Among the facts that the jury reasonably could have found with reference to the six count information are the following. Sometime in the spring of 1990, Edward Chicoski and Rafael Sandoval formed three Connecticut corporations, of which they were the sole owners. These corporations were Holiday Foods of Connecticut, Inc. (HFCT), Holiday Foods of Massachusetts, Inc. (HFMA) and Holiday Foods of New England, Inc. (HFNE). Their businesses involved the sale and delivery of six months supply of food to homeowners, as well as the sale of freezers. HFCT and HFMA were more active than HFNE. The latter corporation was to become more active if the other businesses expanded. Sandoval was mostly at the HFMA office in Massachusetts, although, on occasion, he came to the HFCT office in Cheshire. Michael Tavarozzi originally worked for HFMA as the branch sales manager but later came to work for HFCT at the Cheshire office. Chicoski, besides his interest in the three corporations, was also the sole owner of Valley Food Distributors (Valley Food) in Waterbury. Valley Food operated a meat plant that processed meat for home freezer plans, restaurants and institutions. HFCT and HFMA purchased their products from Valley Food. Chicoski's major concentration was Valley Food, where he generally worked from five in the morning to five at night. After closing Valley Food, he would go over to the HFCT office in Cheshire for a "couple of hours at night." He was not really actively involved in the day-to-day operations of any of the three corporations that he and Sandoval had formed. Marilyn Halpert worked for HFCT at the Cheshire office as credit manager and administrative assistant and also did general office work. Katherine Favale was the full-time bookkeeper and did the financial record keeping manually at that office. The payroll for the Holiday Food corporations was handled by an outside payroll service because there were so many transactions. Prior to the formation of HFCT and HFMA, Halpert and Favale had worked with Chicoski for fifteen to twenty years.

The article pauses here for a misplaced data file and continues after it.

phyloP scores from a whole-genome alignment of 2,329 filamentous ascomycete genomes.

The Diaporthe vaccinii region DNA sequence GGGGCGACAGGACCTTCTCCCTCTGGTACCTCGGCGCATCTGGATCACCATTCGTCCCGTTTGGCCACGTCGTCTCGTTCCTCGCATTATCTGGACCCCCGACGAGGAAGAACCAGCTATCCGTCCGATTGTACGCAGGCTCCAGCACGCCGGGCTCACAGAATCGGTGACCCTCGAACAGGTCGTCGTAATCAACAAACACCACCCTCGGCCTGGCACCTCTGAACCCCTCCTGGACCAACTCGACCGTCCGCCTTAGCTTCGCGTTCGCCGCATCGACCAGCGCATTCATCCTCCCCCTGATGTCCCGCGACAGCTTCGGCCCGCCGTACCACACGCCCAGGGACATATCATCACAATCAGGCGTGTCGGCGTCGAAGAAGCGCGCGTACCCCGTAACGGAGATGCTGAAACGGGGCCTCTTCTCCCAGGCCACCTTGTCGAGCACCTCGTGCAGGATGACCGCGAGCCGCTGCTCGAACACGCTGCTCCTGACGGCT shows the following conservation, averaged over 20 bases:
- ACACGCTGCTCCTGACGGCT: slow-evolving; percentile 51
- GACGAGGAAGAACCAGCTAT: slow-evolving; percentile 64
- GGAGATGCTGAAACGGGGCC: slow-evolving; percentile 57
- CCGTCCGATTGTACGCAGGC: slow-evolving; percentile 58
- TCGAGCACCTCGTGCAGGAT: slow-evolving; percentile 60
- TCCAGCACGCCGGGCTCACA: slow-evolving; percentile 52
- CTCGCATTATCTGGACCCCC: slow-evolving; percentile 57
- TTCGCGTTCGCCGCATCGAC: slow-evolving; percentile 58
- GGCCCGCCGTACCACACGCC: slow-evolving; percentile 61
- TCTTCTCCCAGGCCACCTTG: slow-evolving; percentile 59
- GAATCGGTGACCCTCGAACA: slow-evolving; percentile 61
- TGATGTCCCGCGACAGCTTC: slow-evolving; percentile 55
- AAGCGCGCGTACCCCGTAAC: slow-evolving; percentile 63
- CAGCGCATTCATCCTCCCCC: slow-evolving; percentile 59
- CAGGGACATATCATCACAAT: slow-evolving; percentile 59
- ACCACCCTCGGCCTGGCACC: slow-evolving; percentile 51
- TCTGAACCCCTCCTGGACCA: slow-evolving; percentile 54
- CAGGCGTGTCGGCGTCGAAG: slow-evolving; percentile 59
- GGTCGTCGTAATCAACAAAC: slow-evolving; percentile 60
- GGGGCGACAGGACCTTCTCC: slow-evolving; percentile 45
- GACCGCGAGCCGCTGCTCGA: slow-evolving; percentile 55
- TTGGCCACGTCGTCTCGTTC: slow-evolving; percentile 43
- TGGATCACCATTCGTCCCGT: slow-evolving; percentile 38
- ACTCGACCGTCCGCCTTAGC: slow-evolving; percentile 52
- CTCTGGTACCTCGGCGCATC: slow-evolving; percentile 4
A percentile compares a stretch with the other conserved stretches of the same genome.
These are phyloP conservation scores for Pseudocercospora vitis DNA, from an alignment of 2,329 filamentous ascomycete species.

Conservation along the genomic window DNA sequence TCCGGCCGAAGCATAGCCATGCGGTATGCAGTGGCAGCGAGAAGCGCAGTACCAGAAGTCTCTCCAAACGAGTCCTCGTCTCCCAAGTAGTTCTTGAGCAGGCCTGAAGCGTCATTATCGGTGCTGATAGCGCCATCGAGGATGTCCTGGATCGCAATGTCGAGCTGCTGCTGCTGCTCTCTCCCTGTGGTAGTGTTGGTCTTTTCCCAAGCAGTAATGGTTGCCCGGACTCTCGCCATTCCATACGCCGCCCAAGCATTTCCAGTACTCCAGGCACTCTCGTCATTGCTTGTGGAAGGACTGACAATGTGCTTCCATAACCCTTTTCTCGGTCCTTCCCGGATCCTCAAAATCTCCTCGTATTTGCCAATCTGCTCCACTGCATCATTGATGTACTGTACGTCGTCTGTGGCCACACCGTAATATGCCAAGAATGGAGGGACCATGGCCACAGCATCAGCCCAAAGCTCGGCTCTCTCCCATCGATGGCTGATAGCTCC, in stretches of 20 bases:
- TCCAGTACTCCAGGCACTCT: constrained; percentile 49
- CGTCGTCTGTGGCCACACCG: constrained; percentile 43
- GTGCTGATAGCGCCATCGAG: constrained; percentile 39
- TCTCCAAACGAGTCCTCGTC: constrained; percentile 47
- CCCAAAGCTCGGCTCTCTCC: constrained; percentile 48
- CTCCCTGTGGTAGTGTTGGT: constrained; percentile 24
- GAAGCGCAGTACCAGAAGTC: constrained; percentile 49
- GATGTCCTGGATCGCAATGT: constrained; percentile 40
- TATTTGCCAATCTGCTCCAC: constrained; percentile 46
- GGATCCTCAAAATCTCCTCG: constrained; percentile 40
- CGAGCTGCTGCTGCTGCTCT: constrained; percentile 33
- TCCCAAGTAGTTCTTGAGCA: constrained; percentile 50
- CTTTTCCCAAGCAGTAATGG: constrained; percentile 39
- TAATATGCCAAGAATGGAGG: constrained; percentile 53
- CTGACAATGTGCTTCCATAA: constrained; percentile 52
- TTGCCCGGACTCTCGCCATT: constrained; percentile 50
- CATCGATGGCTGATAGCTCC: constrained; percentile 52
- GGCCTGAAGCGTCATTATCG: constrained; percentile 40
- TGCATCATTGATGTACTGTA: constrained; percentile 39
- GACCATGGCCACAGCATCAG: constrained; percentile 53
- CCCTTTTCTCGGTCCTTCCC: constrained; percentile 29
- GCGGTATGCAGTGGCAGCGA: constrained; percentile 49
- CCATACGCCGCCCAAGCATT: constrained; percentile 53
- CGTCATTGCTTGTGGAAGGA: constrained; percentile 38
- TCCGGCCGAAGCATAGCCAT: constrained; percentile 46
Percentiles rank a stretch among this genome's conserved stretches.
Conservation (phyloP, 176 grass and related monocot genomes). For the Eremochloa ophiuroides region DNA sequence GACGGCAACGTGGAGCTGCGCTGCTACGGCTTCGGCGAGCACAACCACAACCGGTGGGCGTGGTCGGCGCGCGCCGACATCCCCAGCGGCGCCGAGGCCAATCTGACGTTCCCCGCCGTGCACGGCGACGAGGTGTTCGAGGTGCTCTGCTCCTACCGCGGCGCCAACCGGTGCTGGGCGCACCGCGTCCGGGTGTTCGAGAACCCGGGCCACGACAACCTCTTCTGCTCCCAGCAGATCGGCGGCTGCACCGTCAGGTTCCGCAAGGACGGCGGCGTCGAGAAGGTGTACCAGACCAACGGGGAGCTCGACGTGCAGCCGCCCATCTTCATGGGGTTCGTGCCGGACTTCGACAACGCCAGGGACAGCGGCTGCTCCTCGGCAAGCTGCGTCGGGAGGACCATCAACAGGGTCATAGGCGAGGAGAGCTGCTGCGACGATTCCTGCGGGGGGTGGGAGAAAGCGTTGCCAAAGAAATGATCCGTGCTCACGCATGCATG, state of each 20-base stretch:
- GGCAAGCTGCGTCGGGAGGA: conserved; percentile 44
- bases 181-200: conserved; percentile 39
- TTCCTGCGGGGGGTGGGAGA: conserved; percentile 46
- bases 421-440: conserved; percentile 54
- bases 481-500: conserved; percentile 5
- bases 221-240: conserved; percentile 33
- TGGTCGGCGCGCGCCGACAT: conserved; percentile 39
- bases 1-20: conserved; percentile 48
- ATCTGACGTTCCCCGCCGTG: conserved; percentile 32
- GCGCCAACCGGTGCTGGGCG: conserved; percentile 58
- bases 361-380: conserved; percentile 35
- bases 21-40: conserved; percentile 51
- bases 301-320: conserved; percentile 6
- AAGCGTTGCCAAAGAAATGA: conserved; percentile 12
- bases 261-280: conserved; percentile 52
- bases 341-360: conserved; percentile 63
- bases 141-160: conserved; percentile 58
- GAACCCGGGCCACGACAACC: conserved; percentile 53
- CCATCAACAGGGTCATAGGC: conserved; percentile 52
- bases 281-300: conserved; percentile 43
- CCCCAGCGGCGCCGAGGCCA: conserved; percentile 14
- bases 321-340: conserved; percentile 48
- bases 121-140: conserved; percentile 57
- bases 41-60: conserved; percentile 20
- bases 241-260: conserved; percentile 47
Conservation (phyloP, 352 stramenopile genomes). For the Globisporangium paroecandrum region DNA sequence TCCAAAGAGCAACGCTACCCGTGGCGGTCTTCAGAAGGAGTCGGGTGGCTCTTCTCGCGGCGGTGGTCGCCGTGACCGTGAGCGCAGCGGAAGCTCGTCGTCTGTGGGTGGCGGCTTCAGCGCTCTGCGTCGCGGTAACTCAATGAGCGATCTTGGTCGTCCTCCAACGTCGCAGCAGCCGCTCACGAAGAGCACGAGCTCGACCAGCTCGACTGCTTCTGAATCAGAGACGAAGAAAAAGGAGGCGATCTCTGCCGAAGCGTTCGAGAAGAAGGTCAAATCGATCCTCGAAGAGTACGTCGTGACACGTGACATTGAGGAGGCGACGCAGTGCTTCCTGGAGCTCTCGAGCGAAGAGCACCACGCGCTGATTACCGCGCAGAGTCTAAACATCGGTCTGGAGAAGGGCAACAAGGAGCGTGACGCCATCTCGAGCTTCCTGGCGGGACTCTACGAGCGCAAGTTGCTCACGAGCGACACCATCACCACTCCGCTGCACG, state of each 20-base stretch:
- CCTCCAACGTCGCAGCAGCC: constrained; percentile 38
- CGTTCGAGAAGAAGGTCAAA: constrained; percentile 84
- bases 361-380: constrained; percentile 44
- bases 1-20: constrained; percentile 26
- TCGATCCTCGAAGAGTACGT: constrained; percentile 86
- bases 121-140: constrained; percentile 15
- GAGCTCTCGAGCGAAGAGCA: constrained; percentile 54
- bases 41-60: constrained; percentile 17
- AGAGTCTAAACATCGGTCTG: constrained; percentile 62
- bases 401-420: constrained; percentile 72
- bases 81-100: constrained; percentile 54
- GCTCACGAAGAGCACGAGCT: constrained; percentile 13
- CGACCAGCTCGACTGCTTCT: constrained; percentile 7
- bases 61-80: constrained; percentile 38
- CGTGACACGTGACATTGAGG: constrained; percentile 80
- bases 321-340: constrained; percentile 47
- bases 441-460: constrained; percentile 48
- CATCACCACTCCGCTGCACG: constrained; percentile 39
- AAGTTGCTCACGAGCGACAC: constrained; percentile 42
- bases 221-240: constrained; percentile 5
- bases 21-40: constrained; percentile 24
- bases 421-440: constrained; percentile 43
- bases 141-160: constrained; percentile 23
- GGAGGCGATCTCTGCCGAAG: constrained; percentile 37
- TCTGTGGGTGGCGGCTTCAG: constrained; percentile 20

Business kept expanding. Favale was not able to keep up with the work and could not learn to use computers efficiently enough to do the accounting in an automated fashion. Chicoski described her as "computer illiterate." Chicoski and Sandoval decided to hire a "full-charge bookkeeper-controller" to take care of the financial record keeping of all three companies who would know how to use the computer in performing all the accounting functions. An advertisement was placed in the newspaper for such a position.